That’s a signal being broadcast like pirate radio from an old abandoned school. You know the Regime will be there in minutes, you know the resistance fighters who set it up will probably be caught and shot on the spot, but those few minutes of transmission will be enough for you and your fellow Receivers to get the job done.
That’s why the signal kills fascists. That’s why you should repeat the signal.
In those few parts of America where the Resistance has some sway, the signal is broadcast often and healthy. Most of the time, though, the signal is only up for a short while and at a high cost. Once again; it’s about momentum.
So, what’s not to like? Let’s talk about the big blocks of text. It turns out that they’re all good, easy to read and add value. They don’t make scanning for rules easy. If I were to rerun this game, I would make my own cheat sheet of the core mechanics. I think it’ll fit entirely behind my little GM screen. PDF bookmarks would help.
I’ve mixed feelings about the narration rules too. I think Sigmata gets it right, but I know new groups will struggle with it. If a PC succeeds on their turn and swings momentum in their favour when they get to narrate what happens; with their PC, with other player’s PCs, with NPCs and even with the whole world. If they decide carloads of Resistance fighters turn up to help out, then that’s what happens.
It’s crystal clear. If your PC scored successes, then narrate that victory, don’t ask permission, just go for it.
Except when it’s wrong. It turns out players can’t ignore the theme of the game and can’t railroad other PCs (or rather, can be politely asked to re-narrate a scene).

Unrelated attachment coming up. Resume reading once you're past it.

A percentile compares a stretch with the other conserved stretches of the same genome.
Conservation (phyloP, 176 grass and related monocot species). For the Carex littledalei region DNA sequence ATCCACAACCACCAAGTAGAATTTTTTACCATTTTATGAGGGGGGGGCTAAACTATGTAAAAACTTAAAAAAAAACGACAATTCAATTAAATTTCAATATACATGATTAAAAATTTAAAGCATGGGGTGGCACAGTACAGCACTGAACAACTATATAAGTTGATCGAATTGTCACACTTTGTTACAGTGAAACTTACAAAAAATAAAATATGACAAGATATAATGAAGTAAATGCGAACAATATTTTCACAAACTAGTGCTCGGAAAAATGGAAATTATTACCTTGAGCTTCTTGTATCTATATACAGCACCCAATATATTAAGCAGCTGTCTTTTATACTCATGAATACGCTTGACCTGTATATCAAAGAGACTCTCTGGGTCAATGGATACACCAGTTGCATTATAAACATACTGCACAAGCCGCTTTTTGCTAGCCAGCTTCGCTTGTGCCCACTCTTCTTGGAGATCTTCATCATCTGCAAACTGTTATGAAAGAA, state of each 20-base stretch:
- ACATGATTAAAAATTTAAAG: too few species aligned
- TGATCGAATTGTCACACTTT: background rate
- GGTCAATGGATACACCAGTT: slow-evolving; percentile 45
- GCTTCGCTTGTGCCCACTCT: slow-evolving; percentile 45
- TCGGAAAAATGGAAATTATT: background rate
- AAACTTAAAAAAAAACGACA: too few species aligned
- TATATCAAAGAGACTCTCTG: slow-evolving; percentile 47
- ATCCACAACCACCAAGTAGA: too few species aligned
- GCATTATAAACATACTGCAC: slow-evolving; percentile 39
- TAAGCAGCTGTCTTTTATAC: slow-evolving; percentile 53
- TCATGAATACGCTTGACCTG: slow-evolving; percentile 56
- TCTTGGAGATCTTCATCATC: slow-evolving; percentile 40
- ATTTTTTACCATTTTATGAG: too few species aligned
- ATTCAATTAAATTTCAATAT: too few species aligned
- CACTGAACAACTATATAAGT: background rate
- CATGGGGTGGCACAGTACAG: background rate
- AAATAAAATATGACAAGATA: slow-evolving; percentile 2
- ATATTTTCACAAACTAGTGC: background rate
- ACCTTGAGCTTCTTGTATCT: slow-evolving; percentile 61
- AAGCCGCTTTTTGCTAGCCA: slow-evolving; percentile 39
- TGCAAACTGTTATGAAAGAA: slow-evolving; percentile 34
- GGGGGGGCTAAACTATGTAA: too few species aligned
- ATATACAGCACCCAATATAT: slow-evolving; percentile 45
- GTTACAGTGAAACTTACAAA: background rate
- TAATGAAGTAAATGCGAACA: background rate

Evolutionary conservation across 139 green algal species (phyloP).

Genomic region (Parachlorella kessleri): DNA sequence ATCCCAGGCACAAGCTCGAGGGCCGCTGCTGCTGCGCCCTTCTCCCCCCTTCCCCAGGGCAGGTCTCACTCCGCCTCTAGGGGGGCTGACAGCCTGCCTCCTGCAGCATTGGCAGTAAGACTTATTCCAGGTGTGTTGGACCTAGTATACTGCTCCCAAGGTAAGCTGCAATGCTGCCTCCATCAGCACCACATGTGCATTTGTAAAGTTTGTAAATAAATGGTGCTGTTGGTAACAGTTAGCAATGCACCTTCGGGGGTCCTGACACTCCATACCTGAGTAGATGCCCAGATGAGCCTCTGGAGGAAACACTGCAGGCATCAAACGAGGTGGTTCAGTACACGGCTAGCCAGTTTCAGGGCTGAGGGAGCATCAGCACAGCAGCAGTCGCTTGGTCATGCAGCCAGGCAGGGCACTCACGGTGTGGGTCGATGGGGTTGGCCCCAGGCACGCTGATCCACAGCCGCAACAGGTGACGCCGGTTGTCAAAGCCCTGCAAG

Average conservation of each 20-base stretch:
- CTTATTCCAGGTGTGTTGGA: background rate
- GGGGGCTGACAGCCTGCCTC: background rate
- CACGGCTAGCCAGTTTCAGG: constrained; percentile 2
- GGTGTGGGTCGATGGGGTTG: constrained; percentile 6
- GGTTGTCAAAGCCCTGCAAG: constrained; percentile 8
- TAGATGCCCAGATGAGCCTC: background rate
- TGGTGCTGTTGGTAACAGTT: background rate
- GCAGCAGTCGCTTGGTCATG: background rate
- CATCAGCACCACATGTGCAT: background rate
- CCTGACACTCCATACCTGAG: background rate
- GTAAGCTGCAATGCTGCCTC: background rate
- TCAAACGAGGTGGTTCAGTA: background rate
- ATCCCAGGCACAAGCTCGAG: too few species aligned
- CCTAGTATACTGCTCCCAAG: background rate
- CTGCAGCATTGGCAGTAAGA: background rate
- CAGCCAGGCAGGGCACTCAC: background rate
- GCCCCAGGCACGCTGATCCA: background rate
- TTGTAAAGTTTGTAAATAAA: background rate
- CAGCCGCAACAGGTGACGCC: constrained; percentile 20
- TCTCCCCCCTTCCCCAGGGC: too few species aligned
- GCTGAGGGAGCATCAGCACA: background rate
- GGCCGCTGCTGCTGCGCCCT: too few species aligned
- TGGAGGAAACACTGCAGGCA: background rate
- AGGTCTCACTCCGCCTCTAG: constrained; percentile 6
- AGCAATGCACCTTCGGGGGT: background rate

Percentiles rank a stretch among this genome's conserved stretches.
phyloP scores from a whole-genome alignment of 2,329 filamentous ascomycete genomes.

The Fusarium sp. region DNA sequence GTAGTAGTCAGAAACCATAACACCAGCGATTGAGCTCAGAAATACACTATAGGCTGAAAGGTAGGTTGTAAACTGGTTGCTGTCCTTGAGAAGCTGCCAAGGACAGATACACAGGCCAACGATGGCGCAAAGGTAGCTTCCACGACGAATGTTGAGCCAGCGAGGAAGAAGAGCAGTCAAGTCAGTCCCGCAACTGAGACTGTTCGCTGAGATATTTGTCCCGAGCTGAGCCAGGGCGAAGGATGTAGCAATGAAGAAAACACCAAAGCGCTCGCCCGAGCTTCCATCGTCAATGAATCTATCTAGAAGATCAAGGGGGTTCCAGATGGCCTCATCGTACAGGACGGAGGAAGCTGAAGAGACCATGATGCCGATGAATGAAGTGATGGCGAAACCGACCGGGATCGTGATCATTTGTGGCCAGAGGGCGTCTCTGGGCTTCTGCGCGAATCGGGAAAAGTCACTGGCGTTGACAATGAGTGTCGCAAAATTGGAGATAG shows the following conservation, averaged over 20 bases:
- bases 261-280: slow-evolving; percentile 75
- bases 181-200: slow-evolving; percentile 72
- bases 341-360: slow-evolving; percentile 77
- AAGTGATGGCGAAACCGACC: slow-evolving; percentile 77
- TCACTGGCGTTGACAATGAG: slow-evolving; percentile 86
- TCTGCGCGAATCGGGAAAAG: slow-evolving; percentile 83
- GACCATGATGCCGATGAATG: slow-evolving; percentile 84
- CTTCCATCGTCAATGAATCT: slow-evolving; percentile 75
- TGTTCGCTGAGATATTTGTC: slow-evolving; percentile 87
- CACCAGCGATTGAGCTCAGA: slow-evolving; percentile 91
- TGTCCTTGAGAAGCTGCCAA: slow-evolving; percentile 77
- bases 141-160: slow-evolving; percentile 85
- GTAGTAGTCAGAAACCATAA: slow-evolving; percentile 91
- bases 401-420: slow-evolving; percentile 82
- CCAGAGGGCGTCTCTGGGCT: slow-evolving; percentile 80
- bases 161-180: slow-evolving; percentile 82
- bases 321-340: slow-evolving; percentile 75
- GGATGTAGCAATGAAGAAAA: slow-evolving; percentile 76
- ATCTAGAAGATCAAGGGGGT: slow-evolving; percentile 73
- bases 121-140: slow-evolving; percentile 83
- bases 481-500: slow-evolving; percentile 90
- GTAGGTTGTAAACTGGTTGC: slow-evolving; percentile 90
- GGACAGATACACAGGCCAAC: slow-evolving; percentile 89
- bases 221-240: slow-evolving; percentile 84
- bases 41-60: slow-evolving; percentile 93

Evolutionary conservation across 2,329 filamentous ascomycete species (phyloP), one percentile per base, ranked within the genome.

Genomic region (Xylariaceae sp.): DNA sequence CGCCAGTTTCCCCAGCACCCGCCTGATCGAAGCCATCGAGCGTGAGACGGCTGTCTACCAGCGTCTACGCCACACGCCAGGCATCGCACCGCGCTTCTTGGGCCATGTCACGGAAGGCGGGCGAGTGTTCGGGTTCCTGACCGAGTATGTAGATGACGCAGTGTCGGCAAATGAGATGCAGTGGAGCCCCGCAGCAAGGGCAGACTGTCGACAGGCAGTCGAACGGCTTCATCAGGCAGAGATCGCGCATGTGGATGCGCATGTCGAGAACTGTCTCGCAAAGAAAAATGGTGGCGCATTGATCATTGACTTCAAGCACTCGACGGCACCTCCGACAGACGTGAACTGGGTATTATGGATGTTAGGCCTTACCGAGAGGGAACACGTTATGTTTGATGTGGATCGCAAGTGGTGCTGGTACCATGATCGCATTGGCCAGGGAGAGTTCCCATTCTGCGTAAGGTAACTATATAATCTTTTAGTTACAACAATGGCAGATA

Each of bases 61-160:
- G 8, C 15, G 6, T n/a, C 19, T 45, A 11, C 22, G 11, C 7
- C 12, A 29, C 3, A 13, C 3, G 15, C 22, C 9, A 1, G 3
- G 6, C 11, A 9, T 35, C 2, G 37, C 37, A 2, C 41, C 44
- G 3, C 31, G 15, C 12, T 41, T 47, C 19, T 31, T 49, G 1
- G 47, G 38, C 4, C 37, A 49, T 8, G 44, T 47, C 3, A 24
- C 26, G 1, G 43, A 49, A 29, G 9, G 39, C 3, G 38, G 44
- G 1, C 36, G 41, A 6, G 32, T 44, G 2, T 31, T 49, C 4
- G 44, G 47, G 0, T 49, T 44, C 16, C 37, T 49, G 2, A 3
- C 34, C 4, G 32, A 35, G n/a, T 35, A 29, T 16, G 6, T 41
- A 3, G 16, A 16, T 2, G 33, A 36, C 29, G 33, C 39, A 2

Overall, I think I’m in favour of this, but that’s because I will play Sigmata with players I trust. I’m not sure I trust myself, though, the urge to wend in helpful little foreshadowing, tactical hooks, or bait for the GM to pick up and chew on, would be very high with me. I think you could have an NPC do pretty much anything throughout a few flashbacks to build up motivation and layer in a few baby steps towards whatever ultimate u-turn you wanted them to do. But perhaps that’s fine with the spirit of Sigmata.
I mentioned the lack of art… but that’s not entirely true. You can see plenty of great pictures in this review. What Sigmata does is save art for full-colour chapter separators. There are impactful images, and I like this.
It’s easy to see why Sigmata made such an impact with so many people. It tries new things and gets them very right. The simple mechanics, the superhero balance and the momentum counters (in all their names – especially exposure) are brilliant.
It’s also easy to see why some gamers would drop it like a cold stone.
I’m a fan, though. It gets the cybernetic thumbs up of Resistance from me. I’ll repeat the signal.
You can pick Sigmata – This Signal Kills Fascists up at DriveThruRPG.
Have you played Sigmata – This Signal Kills Fascists? What did you think of the game? This review is part of Superhero Week which means you can pop onto this teleport link and vanish off over to another random superhero-themed article.